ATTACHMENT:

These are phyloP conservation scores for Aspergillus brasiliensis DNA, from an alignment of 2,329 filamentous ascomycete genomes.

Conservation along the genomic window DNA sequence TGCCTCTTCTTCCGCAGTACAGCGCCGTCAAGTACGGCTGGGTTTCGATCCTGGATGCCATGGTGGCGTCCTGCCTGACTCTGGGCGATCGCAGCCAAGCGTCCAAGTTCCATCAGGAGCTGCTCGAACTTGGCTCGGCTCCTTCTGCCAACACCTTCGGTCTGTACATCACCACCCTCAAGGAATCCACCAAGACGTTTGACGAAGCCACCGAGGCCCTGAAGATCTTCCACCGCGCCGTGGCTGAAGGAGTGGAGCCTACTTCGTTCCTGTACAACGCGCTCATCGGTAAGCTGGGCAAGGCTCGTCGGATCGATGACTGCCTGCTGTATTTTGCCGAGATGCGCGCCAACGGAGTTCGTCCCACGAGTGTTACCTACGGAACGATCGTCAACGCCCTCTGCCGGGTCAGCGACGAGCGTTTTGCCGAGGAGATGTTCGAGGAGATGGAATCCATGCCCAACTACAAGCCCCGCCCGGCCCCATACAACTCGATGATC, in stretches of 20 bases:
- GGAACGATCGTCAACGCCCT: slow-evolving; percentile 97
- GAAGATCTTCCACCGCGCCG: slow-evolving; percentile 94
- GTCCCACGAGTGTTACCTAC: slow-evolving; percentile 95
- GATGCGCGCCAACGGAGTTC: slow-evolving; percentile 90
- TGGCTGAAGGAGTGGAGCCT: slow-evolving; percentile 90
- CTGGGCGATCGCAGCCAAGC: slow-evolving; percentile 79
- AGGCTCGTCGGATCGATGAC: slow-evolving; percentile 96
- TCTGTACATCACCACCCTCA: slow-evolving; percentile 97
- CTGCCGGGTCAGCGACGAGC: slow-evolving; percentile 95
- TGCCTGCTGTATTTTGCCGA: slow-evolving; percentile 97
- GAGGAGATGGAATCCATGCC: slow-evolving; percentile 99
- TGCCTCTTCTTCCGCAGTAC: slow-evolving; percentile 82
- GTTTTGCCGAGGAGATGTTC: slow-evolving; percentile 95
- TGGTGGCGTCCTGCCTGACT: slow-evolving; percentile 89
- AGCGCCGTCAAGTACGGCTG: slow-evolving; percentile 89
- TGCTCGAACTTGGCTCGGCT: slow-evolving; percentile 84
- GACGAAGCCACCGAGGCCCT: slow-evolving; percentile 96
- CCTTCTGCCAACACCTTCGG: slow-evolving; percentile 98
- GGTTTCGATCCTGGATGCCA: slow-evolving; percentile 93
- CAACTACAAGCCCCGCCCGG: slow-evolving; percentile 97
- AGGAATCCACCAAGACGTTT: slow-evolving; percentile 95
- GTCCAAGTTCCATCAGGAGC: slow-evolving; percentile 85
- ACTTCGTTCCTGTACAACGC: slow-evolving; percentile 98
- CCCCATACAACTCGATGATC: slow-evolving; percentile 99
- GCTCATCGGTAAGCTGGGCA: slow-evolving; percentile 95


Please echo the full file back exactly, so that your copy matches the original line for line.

These are phyloP conservation scores for Aspergillus brasiliensis DNA, from an alignment of 2,329 filamentous ascomycete genomes.

Conservation along the genomic window DNA sequence TGCCTCTTCTTCCGCAGTACAGCGCCGTCAAGTACGGCTGGGTTTCGATCCTGGATGCCATGGTGGCGTCCTGCCTGACTCTGGGCGATCGCAGCCAAGCGTCCAAGTTCCATCAGGAGCTGCTCGAACTTGGCTCGGCTCCTTCTGCCAACACCTTCGGTCTGTACATCACCACCCTCAAGGAATCCACCAAGACGTTTGACGAAGCCACCGAGGCCCTGAAGATCTTCCACCGCGCCGTGGCTGAAGGAGTGGAGCCTACTTCGTTCCTGTACAACGCGCTCATCGGTAAGCTGGGCAAGGCTCGTCGGATCGATGACTGCCTGCTGTATTTTGCCGAGATGCGCGCCAACGGAGTTCGTCCCACGAGTGTTACCTACGGAACGATCGTCAACGCCCTCTGCCGGGTCAGCGACGAGCGTTTTGCCGAGGAGATGTTCGAGGAGATGGAATCCATGCCCAACTACAAGCCCCGCCCGGCCCCATACAACTCGATGATC, in stretches of 20 bases:
- GGAACGATCGTCAACGCCCT: slow-evolving; percentile 97
- GAAGATCTTCCACCGCGCCG: slow-evolving; percentile 94
- GTCCCACGAGTGTTACCTAC: slow-evolving; percentile 95
- GATGCGCGCCAACGGAGTTC: slow-evolving; percentile 90
- TGGCTGAAGGAGTGGAGCCT: slow-evolving; percentile 90
- CTGGGCGATCGCAGCCAAGC: slow-evolving; percentile 79
- AGGCTCGTCGGATCGATGAC: slow-evolving; percentile 96
- TCTGTACATCACCACCCTCA: slow-evolving; percentile 97
- CTGCCGGGTCAGCGACGAGC: slow-evolving; percentile 95
- TGCCTGCTGTATTTTGCCGA: slow-evolving; percentile 97
- GAGGAGATGGAATCCATGCC: slow-evolving; percentile 99
- TGCCTCTTCTTCCGCAGTAC: slow-evolving; percentile 82
- GTTTTGCCGAGGAGATGTTC: slow-evolving; percentile 95
- TGGTGGCGTCCTGCCTGACT: slow-evolving; percentile 89
- AGCGCCGTCAAGTACGGCTG: slow-evolving; percentile 89
- TGCTCGAACTTGGCTCGGCT: slow-evolving; percentile 84
- GACGAAGCCACCGAGGCCCT: slow-evolving; percentile 96
- CCTTCTGCCAACACCTTCGG: slow-evolving; percentile 98
- GGTTTCGATCCTGGATGCCA: slow-evolving; percentile 93
- CAACTACAAGCCCCGCCCGG: slow-evolving; percentile 97
- AGGAATCCACCAAGACGTTT: slow-evolving; percentile 95
- GTCCAAGTTCCATCAGGAGC: slow-evolving; percentile 85
- ACTTCGTTCCTGTACAACGC: slow-evolving; percentile 98
- CCCCATACAACTCGATGATC: slow-evolving; percentile 99
- GCTCATCGGTAAGCTGGGCA: slow-evolving; percentile 95